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Child Victims Act may have cleared another Albany hurdle

Former child actor Corey Feldman was one of

Former child actor Corey Feldman was one of the speakers urging passage of the Child Victims Act at the State Capitol in Albany on March 14, 2018. Credit: AP / Times Union / Skip Dickstein

ALBANY — The decadelong effort to pass an act to allow victims of child sexual abuse more time to sue abusers appears to have overcome another obstacle after Gov. Andrew M. Cuomo said this week he would seek to address an issue that the Catholic Church has said would have shielded public schools and government from such lawsuits.

The New York State Catholic Conference had argued that a new bill  offered by Cuomo in his budget address last week omitted a key, 10-word clause. That clause, which had been in versions of the bill last year, stated that victims wouldn’t be required to have filed a notice of claim within 90 days of abuse. In New York law, notices of claim are required to be filed before a judge could allow a civil suit against a public sector entity, such as public schools or government agencies, to proceed.

A draft bill  before the legislature also does not contain that provision. Cuomo and legislators had argued the overall intent of the Child Victims Act would have been enough to suspend the notice-of-claim deadline. But the Catholic Conference’s lawyers argued that judges wouldn’t be able to advance a civil case without a properly filed notice of claim.

No notice of claim is required to sue a private sector entity, such as a church or private school, religious organization or youth organizations such as the Boy Scouts of America.

“If adding this unnecessary, duplicative language will commit the church to support this critical piece of legislation, we will be more than happy to engage with the legislature for inclusion in the final bill," said Alphonso David, counsel to the governor. “As the governor said, justice delayed is justice denied and these victims have been denied justice long enough,” David said.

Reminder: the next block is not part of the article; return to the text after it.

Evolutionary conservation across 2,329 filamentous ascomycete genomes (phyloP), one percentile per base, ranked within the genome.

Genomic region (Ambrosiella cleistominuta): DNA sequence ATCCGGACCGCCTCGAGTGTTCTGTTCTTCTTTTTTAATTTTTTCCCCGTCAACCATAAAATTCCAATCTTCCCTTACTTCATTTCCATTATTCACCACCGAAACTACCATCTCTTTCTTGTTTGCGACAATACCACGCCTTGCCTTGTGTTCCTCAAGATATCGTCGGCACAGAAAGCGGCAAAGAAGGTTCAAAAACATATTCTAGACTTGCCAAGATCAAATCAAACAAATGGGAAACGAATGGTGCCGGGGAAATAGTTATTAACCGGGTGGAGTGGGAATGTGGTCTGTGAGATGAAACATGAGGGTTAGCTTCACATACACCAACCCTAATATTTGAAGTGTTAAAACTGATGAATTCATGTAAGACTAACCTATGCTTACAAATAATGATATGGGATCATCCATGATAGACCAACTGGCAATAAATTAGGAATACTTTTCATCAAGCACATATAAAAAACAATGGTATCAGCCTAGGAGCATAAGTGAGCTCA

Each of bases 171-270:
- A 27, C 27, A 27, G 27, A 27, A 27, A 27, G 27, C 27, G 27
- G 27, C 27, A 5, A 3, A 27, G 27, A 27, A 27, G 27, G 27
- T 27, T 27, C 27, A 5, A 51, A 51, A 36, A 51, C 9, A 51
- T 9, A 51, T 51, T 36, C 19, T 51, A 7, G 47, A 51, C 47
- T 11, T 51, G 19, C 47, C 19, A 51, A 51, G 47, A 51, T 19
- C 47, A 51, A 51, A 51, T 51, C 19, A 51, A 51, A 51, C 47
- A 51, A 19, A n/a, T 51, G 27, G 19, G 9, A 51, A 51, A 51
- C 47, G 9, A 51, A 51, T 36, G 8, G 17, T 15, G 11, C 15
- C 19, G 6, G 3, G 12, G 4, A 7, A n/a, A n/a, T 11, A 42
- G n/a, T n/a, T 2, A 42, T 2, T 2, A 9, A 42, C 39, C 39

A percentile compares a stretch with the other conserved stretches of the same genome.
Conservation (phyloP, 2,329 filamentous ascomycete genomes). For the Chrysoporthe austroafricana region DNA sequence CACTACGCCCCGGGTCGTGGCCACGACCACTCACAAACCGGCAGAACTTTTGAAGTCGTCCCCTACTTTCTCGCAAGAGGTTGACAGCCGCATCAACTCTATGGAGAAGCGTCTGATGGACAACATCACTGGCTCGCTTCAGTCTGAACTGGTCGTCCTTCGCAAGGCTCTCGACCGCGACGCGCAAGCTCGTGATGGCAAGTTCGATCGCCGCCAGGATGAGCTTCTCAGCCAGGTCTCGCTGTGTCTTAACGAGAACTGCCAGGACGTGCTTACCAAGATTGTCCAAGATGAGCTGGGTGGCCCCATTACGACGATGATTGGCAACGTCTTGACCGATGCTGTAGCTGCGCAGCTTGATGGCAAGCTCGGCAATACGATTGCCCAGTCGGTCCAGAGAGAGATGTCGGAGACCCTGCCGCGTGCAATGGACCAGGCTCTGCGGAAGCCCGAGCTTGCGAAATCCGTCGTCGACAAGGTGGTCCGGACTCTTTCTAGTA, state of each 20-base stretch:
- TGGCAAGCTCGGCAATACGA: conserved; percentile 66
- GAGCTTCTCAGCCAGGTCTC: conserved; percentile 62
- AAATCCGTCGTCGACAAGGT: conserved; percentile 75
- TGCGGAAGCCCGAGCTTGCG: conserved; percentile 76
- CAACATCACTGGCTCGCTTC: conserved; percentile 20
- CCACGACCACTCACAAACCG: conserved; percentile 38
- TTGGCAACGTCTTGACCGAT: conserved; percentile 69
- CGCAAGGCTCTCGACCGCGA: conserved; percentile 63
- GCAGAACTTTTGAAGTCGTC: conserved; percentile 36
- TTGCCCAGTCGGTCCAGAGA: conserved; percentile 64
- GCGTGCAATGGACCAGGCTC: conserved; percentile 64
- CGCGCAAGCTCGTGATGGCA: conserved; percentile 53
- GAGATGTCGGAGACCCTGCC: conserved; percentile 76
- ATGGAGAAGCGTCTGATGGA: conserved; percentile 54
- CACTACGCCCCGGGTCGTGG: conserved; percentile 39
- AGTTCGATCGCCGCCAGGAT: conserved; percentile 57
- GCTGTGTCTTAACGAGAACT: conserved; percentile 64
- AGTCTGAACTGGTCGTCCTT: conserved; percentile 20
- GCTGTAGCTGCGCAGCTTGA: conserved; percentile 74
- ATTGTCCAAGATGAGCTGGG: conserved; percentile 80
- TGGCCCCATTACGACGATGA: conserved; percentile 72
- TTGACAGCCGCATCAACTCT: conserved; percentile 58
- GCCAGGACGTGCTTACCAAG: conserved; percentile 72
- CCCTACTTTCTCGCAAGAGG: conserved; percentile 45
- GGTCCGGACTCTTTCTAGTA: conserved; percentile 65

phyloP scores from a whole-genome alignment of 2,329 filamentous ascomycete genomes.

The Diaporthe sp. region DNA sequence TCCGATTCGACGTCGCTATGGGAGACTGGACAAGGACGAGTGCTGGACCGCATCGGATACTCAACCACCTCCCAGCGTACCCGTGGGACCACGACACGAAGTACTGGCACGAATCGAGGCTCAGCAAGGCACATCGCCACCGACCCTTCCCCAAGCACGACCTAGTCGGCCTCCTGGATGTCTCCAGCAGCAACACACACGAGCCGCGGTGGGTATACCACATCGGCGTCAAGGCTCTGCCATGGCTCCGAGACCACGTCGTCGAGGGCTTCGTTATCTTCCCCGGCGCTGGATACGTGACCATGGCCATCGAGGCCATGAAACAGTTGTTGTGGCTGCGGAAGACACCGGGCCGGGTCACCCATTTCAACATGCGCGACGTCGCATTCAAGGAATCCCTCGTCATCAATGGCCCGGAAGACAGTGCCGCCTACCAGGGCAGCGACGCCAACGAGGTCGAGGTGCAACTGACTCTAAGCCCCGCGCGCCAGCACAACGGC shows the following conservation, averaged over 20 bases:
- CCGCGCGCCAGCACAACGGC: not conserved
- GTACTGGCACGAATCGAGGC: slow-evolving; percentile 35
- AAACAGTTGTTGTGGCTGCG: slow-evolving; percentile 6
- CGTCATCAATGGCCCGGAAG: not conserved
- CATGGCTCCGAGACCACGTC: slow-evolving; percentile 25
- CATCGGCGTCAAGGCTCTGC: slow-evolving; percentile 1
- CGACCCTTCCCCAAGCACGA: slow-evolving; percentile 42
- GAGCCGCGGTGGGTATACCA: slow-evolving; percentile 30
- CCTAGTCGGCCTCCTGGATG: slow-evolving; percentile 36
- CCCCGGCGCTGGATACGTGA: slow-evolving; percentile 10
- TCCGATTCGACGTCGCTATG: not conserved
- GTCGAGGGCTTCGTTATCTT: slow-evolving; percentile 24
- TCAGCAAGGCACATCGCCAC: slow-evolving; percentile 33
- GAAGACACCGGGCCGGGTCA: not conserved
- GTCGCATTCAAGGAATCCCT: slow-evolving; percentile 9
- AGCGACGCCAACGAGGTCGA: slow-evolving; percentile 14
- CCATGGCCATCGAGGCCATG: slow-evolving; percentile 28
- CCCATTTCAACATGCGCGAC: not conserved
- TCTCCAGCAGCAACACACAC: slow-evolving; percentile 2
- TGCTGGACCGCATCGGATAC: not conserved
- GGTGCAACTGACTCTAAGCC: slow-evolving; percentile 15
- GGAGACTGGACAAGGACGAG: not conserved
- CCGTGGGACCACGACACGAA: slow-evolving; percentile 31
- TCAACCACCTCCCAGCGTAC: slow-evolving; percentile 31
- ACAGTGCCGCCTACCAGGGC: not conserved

The Catholic Conference had opposed the Child Victims Act proposal for years and it wasn’t until late last year that it supported a “look-back” at past cases. The look-back provision would provide a period of time up to a year for victims to file lawsuits against individuals and institutions for abuse that happened even decades ago, suspending the statute of limitations.

The conference said that agreeing to talk about the measure isn’t the same as restoring the clause, but that, if the change sticks, the church would no longer be opposed.

“If the final bill fairly included the victims of public entities, including schools, for retroactive claims, the Catholic Conference would remove its opposition,” said Dennis Poust, spokesman for the Catholic Conference.

In addition, Poust said, the Catholic Conference “would actively support the legislation” if the final version includes eliminating a criminal statute of limitations and creates a statewide compensation program for survivors. These are measures being considered by legislators who are crafting their own bills, which several advocates said they expect to be tougher than Cuomo’s proposal.

“We have the votes in the legislature, whether they oppose it or not,” said Assemb. Linda Rosenthal (D-Manhattan), co-sponsor of a legislative bill. “The church, it seem to me, wants to say it is involved to mete out justice, too, when they spent several years opposed. So it’s a game.”

She and Sen. Brad Hoylman (D-Manhattan), also a co-sponsor, say the legislature's bill treats public and private entities equally, although no decision has yet been made to specifically restore the wording, as Cuomo said he would.

“We’re looking at a number of ways to strengthen the legislative language,” Hoylman said. “Our intention all along has been for the legislation to apply to public and private institutions, and we think the governor’s bill does that.”

He noted the sponsors are trying to make sure no loopholes are created as a result of the formidable opposition by the many institutions, insurance companies and a wide range of businesses lobbying against the measure.

“Groups trying to undermine the intention of this bill are going to be sorely disappointed when it’s introduced,”  Hoylman said.

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